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Laryngoscope. 2005 Jan;115(1):172-7.

Osteoprotegerin in the inner ear may inhibit bone remodeling in the otic capsule.

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  • 1Department of Otolaryngology, MA Eye and Ear Infirmary, and Harvard Medical School, Boston, MA, USA.

Abstract

OBJECTIVES:

To elucidate factors that may be responsible for the inhibition of remodeling of bone within the otic capsule.

METHODS:

Expression of osteoprotegerin (OPG), receptor activator of nuclear factor kappa B (RANK), and RANK ligand (RANKL) were assayed in samples of bone obtained from the otic capsule, calvarium, and femur, and from the soft tissue within the cochlea using semiquantitative reverse transcriptase polymerase chain reaction (RT-PCR) in mice. Immunostaining was used for histologic localization of the gene products. An enzyme-linked immunosorbent assay (ELISA) was used to quantify the amount of OPG within perilymph, serum, and cerebrospinal fluid. The micro-anatomy of the interface between the otic capsule and the fluid spaces of the cochlea was investigated by brightfield and phase-contrast microscopy and by three-dimensional reconstruction in the mouse and human.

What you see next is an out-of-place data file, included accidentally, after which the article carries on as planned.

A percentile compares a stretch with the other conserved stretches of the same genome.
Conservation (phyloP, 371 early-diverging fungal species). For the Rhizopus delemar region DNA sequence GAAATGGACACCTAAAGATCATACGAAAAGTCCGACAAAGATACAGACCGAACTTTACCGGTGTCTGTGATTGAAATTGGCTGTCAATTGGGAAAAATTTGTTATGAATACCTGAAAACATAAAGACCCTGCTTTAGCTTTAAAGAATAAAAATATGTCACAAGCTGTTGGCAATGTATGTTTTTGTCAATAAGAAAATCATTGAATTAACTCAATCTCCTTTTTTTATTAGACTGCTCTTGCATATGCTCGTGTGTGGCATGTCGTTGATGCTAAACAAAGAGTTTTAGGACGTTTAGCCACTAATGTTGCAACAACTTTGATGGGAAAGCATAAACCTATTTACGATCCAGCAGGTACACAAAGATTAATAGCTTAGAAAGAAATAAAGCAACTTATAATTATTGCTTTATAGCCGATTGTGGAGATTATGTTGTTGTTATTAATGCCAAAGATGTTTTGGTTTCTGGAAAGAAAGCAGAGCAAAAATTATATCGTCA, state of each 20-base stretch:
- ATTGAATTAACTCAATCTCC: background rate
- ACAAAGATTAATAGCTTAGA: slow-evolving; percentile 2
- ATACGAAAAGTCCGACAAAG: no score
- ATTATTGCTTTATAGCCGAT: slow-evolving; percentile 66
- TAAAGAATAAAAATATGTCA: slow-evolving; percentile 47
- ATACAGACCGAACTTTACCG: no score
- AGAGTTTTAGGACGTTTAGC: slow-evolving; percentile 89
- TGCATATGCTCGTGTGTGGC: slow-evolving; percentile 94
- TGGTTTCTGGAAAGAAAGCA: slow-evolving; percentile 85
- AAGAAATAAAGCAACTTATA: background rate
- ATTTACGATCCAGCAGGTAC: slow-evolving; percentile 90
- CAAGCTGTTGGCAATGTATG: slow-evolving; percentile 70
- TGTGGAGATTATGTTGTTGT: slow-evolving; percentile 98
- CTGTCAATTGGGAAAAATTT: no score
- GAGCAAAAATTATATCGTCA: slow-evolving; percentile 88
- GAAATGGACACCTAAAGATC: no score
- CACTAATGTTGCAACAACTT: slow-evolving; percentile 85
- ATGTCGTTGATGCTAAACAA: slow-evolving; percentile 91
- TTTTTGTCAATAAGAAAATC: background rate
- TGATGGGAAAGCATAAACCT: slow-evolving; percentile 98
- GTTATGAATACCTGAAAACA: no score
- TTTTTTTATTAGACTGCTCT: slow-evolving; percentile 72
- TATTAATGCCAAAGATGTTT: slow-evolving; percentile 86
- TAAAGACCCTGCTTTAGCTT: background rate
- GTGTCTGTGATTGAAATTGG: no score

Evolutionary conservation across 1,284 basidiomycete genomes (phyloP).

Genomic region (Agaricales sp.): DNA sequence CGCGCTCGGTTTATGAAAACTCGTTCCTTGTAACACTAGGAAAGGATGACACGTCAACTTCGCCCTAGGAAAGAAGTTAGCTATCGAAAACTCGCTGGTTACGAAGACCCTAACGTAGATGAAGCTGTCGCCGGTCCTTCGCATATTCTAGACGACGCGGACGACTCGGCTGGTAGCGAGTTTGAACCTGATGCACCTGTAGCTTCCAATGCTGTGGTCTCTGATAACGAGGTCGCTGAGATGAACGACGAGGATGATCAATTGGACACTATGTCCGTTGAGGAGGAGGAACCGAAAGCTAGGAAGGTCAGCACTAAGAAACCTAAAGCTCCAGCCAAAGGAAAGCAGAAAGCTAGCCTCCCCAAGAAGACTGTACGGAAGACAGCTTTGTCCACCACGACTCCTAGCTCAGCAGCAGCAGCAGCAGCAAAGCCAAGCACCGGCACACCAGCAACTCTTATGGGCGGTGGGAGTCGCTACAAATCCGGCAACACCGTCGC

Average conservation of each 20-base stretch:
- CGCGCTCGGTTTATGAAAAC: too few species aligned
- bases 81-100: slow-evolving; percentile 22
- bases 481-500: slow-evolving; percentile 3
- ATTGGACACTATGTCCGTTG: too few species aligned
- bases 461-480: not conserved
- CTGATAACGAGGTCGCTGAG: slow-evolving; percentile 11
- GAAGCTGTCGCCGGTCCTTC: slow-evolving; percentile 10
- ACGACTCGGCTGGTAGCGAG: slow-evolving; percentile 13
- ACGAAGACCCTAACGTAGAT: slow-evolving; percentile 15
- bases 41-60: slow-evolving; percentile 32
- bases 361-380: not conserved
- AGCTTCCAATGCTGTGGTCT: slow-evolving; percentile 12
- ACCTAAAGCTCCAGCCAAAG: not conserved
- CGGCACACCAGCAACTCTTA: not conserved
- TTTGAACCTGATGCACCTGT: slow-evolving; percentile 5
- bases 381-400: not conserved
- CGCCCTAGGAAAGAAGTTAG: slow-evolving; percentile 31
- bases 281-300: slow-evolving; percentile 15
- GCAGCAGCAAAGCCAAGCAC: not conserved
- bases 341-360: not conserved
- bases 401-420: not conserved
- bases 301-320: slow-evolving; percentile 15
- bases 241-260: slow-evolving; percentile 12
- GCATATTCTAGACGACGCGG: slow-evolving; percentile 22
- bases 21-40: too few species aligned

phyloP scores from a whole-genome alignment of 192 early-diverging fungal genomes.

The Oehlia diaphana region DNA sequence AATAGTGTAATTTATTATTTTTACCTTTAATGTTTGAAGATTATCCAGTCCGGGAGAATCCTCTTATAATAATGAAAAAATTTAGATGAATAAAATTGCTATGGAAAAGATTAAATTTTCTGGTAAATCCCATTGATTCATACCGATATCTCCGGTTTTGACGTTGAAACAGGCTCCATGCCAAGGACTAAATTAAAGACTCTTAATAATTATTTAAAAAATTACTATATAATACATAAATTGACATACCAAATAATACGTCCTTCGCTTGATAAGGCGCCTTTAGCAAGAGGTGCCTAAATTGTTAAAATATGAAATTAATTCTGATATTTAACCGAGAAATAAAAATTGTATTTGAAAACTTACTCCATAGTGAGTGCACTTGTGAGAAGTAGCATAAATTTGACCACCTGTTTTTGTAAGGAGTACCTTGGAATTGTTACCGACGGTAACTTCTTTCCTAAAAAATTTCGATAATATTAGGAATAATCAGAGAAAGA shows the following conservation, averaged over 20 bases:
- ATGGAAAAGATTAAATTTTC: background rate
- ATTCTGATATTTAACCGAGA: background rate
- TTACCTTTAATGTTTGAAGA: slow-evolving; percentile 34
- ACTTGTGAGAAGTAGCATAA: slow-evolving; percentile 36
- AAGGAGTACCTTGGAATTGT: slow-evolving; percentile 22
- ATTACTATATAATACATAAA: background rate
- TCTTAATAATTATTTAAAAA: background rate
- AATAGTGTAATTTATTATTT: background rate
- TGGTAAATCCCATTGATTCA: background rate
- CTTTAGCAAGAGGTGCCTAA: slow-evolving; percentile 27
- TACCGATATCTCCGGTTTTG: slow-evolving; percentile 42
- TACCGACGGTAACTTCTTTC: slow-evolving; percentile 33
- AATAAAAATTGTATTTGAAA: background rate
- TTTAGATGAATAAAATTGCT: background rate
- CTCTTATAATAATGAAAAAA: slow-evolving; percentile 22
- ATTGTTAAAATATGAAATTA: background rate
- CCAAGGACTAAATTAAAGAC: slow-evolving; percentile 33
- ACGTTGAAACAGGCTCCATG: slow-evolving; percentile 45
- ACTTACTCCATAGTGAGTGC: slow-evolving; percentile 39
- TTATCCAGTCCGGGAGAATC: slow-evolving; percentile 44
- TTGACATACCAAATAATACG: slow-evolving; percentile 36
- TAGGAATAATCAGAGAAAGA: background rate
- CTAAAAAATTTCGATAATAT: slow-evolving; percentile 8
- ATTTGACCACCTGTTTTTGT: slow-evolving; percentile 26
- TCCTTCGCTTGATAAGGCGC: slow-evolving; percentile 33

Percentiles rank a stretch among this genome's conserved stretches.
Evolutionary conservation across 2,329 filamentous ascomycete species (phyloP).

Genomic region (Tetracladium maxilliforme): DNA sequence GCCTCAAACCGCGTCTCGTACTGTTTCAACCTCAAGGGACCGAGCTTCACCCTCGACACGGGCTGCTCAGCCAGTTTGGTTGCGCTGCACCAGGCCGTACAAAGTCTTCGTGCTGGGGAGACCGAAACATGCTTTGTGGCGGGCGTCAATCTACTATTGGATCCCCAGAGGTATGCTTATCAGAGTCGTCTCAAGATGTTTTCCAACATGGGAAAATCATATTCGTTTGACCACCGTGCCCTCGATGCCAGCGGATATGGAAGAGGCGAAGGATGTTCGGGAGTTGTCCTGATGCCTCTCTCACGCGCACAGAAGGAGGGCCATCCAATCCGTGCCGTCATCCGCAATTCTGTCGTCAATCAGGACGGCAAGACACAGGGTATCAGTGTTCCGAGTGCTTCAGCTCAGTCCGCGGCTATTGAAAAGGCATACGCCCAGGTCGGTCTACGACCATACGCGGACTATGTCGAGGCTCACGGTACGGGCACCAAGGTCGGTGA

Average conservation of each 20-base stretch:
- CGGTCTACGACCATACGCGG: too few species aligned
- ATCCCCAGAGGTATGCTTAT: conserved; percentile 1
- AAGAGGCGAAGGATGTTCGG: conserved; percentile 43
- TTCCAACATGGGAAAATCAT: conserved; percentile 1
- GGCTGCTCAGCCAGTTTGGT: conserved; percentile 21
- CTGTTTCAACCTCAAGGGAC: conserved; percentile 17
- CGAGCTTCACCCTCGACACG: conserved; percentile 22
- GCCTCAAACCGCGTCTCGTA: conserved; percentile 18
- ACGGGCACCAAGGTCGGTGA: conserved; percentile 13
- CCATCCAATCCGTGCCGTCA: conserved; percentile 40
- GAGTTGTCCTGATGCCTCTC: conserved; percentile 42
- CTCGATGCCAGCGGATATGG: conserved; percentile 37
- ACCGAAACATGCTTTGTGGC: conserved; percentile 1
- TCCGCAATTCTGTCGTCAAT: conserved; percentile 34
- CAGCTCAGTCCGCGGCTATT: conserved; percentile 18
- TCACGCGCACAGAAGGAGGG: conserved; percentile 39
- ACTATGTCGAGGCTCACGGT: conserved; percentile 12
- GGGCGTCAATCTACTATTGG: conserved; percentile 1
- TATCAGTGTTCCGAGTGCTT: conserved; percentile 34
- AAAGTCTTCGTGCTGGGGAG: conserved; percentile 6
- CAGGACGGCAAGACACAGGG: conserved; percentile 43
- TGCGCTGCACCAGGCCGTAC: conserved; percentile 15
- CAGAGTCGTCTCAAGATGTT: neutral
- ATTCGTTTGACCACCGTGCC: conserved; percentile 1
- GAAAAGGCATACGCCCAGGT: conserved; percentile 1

RESULTS:

OPG, a powerful inhibitor of bone remodeling, was expressed at extremely high levels within the soft tissue of the cochlea and was present in the perilymph at very high concentrations. The OPG produced within the inner ear may diffuse into the surrounding otic capsule, where it may be responsible for inhibition of bone turnover. Our anatomic studies revealed an extensive system of interconnected canaliculi within the otic capsule that had direct openings into the fluid spaces of the inner ear, thus providing a possible anatomic route for the diffusion of OPG from the inner ear into the surrounding bone.

CONCLUSION:

OPG, a potent inhibitor of osteoclast formation and function, is expressed at high levels within the inner ear and is secreted into the perilymph and the surrounding bone and may serve to inhibit active bone remodeling within the otic capsule, especially immediately adjacent to the cochlea. By this means, the cochlear soft tissue may control the nature of the surrounding petrous bone.

Comment in

PMID:
15630389
[PubMed - indexed for MEDLINE]
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